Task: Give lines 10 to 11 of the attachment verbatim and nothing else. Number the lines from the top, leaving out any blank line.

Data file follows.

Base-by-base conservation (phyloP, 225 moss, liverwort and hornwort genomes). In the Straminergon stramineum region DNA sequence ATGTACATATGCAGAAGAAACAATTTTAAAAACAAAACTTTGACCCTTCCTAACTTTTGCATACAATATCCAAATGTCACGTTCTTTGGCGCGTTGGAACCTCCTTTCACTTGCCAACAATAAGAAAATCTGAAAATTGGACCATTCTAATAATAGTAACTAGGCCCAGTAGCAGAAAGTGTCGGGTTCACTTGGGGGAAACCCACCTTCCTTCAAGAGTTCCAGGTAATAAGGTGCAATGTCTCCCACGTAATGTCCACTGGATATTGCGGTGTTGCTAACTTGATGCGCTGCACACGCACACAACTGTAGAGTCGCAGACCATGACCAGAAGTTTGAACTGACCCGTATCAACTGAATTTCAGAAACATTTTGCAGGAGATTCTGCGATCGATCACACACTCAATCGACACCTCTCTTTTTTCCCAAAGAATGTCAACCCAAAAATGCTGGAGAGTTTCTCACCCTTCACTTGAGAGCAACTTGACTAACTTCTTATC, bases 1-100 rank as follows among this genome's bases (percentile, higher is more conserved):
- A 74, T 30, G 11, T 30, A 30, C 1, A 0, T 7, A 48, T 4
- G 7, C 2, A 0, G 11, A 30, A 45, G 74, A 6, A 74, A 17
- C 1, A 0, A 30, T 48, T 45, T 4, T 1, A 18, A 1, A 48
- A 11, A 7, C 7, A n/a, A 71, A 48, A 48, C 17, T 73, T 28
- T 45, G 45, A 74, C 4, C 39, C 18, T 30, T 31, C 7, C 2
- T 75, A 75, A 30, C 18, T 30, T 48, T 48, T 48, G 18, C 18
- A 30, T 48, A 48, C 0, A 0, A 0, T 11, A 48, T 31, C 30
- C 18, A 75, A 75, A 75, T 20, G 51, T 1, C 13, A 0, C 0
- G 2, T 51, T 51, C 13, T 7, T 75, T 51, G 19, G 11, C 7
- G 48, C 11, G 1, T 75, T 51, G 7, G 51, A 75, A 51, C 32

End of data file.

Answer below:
- G 2, T 51, T 51, C 13, T 7, T 75, T 51, G 19, G 11, C 7
- G 48, C 11, G 1, T 75, T 51, G 7, G 51, A 75, A 51, C 32